Chocolates can help you shed some flab. Try it
So, barring allergies or specific health conditions, why on earth would you give it up?
Whether you are on a diet or just watching your weight, one of the most popular, all-time favourite foods is usually found on both the naughty list and the "most wanted" list. You guessed it: chocolate. We add chocolate to enhance a variety of already enjoyable items. It is routinely described as everything from an incentive, to a reward, to a weakness. The common denominator is that most people love it.
So, barring allergies or specific health conditions, why on earth would you give it up? There is an easy answer here too: to lose weight. But for chocolate lovers everywhere, this might sound unthinkable, if not impossible. No one wants to embark on a diet where you have to absolutely avoid the foods you love. There has to be an easier way. Sure enough, there is.
Managing your 'most wanted' list
Banning favourite foods simply places them on the dietary "most wanted" list. Most people who are unable or unwilling to give up their favourites cold turkey have evolved from deprivation to moderation. They are the lucky ones who are disciplined enough to buy that bag of chips or box of cookies but exercise the willpower to limit their indulgence.
But there might be other ways to enjoy the same amount of a favorite food simply by switching up the type you enjoy. And no, I don´t mean substituting your favorite ice cream or candy with the sugar-free, fat-free version. We are not fooling anyone with that swap. But if you are a cocoa lover, for example, have you thought about switching from milk chocolate to dark chocolate?
Dark chocolate impacts appetite
When it comes to weight gain, chocolate gets a bad rap. Even though it has some health benefits, it is also usually high in calories and high in fat-which of course is why it tastes so good.
Research demonstrates, however, that if you are a chocolate lover, you are in for a sweet surprise. Studies show that you might be more likely to eat less afterward if you snack on dark chocolate than milk or white. This phenomenon appears to be true for both men and women.
Men eat chocolate, too
In one study, LB Sørensen and A Astrup compared the impact of milk versus dark chocolate on appetite sensations and subsequent food consumption in normal-weight, healthy men.
The results? Participants were more satiated, felt less hungry, and reported lower ratings of prospective consumption of food after eating dark chocolate than after eating milk chocolate. When they consumed their next meal, which was a laboratory test meal of ham and cheese pizza, sure enough, caloric intake was 17 percent lower after eating dark chocolate than milk chocolate.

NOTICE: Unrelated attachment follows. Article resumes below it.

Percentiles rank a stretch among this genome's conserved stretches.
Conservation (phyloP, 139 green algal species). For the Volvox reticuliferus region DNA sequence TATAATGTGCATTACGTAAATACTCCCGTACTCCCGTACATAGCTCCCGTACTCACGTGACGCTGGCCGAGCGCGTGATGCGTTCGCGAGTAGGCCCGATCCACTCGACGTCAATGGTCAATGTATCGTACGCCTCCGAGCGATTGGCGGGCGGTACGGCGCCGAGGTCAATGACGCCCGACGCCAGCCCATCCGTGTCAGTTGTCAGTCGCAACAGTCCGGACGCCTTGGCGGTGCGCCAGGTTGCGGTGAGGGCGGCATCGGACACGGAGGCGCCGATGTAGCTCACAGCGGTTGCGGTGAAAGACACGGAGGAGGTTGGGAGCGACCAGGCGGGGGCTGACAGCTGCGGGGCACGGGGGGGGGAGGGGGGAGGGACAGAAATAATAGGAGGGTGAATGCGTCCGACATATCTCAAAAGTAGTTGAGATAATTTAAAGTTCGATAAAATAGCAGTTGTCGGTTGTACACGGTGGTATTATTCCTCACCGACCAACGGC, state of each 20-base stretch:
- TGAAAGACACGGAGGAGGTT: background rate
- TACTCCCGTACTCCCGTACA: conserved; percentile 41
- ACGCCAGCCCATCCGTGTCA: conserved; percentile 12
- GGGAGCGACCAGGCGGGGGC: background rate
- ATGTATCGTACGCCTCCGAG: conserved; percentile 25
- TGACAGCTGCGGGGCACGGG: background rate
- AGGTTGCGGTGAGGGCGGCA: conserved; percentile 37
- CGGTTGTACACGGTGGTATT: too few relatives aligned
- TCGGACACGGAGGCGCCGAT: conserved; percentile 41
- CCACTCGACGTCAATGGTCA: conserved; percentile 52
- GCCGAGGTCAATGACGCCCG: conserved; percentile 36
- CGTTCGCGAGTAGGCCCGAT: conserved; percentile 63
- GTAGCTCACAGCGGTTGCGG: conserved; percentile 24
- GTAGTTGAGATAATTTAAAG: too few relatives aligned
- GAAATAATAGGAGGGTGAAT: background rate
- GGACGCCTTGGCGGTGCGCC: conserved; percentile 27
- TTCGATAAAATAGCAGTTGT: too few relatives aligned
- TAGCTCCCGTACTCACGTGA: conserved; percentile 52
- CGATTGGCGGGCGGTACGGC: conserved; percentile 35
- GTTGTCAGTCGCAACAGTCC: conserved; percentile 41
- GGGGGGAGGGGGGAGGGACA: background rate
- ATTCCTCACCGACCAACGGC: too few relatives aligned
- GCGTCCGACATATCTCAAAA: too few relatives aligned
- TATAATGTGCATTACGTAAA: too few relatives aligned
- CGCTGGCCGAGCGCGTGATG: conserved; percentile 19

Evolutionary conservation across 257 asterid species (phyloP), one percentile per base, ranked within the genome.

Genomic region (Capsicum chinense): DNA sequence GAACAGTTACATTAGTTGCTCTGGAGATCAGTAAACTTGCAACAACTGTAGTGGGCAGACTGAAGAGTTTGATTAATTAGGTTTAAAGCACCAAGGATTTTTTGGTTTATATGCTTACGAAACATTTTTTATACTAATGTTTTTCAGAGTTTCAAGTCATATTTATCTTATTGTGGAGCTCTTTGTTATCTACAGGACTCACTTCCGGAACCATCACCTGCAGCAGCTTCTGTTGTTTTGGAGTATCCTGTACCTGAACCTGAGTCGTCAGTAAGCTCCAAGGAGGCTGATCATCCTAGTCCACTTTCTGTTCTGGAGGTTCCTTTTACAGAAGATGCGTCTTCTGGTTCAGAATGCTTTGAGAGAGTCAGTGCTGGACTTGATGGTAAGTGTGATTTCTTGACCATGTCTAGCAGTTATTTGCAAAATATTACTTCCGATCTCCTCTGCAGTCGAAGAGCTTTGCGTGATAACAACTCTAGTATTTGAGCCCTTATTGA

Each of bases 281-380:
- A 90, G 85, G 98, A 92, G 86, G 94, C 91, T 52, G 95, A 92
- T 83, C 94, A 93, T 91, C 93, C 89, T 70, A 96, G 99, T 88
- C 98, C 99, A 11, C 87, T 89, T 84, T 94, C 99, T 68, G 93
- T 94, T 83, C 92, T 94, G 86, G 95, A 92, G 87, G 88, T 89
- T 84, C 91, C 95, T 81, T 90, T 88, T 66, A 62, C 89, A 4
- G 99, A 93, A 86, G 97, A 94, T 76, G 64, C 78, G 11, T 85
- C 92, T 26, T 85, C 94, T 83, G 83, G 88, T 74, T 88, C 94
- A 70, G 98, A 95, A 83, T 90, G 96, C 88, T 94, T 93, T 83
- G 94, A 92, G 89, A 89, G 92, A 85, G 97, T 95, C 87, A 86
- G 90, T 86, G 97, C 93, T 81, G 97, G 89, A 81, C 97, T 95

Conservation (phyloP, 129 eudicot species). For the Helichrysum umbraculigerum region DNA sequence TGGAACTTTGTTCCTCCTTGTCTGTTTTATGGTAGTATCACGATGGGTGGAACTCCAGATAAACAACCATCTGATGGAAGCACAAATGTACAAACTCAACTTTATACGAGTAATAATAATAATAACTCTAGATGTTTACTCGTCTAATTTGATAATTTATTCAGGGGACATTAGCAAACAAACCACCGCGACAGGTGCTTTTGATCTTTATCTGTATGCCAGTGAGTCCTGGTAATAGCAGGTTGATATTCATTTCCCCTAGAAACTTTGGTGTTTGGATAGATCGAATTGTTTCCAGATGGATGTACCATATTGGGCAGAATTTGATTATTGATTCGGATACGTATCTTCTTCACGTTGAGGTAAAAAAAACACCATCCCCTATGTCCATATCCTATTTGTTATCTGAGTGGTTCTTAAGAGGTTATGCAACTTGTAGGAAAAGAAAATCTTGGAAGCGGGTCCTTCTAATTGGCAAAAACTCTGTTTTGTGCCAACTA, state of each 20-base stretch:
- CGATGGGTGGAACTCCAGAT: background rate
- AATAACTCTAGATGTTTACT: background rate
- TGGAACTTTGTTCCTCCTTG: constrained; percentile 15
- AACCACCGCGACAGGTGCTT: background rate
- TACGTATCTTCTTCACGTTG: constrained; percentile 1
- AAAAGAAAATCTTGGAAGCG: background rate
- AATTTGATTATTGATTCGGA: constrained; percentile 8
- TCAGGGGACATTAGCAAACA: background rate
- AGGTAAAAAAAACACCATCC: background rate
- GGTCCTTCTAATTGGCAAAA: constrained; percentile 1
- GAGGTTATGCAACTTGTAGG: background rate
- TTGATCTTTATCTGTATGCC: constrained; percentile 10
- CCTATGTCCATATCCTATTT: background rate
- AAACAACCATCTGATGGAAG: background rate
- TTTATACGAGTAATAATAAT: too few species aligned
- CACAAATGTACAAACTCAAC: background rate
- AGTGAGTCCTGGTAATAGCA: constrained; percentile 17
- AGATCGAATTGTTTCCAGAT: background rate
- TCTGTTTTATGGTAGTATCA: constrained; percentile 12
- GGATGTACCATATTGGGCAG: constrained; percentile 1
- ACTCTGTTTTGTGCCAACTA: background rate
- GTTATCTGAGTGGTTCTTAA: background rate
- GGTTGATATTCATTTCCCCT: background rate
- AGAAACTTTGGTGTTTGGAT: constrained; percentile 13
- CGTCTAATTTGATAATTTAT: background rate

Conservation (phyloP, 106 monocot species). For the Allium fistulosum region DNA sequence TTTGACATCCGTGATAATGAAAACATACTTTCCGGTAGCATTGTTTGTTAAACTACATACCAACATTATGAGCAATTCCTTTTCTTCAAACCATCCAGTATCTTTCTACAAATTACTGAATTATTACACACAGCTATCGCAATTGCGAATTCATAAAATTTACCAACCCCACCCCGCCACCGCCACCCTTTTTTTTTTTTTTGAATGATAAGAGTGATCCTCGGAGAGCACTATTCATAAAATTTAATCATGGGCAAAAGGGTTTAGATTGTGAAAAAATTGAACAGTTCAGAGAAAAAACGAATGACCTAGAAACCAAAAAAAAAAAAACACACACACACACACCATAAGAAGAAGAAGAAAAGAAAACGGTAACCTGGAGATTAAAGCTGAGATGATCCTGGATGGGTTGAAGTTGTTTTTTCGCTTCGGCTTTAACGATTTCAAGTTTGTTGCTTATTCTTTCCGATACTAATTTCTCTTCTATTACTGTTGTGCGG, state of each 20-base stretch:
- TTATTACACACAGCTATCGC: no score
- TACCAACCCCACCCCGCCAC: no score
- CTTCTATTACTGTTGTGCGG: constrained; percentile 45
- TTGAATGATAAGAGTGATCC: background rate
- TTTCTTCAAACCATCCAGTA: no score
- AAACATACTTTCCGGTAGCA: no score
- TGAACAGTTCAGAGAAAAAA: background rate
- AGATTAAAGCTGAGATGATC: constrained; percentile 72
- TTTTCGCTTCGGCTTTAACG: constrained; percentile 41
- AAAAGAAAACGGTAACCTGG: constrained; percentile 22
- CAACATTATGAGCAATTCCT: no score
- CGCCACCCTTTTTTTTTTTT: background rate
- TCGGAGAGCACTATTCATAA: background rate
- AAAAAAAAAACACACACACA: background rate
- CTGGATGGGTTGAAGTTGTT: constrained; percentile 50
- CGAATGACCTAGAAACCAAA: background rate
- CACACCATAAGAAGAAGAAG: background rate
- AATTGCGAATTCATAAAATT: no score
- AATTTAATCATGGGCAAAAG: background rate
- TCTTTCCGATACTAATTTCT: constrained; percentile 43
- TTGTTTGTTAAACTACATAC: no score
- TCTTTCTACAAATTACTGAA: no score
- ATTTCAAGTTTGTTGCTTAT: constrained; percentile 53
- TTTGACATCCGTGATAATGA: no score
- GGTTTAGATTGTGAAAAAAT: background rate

The authors explain that apparently, dark chocolate stimulates a feeling of satiety, decreases the desire to consume something sweet, and suppresses subsequent caloric intake as compared with milk chocolate.
Women love chocolate
And now for the ladies. Channa E. Marsh conducted a study to test the impact of milk, white, and dark chocolate on subsequent caloric intake, appetite, and mood, in postmenopausal women. In doing so, they acknowledge previous research by Sørensen and Astrup, as well as other research, finding that healthy young women also ate less of a test meal following a dose of dark chocolate as compared to milk chocolate.
In their research, Marsh went further in their experimentation. They tested three types of chocolate rather than two, and all from a single source. Using the same cacao bean, they tested the impact of three different types of chocolate: 80 per cent cocoa [dark], 35 per cent cocoa [milk], and cocoa butter [white]. The results: Subsequent energy intake was significantly lower after eating dark chocolate as compared to either milk or white chocolate; mood was not altered.
Marsh therefore concluded that dark chocolate reduces food consumption, as compared to milk and white chocolate in postmenopausal women.
Understandably, some people do not consider substituting semi-sweet dark chocolate for their rich milk chocolate flavor to be an acceptable swap. But for those who love any type of chocolate, this research is good news-particularly for those with a candy dish on their desk, or who are otherwise prone to snacking on chocolate between meals.
Although any individual study must be taken with a grain of salt, if you are on a diet but love chocolate, this body of research at least delivers a bittersweet victory in terms of how to satisfy those mid-afternoon chocolate cravings, that might make you eat less later as well.
Wendy L. Patrick is author of Red Flags and co-author of Reading People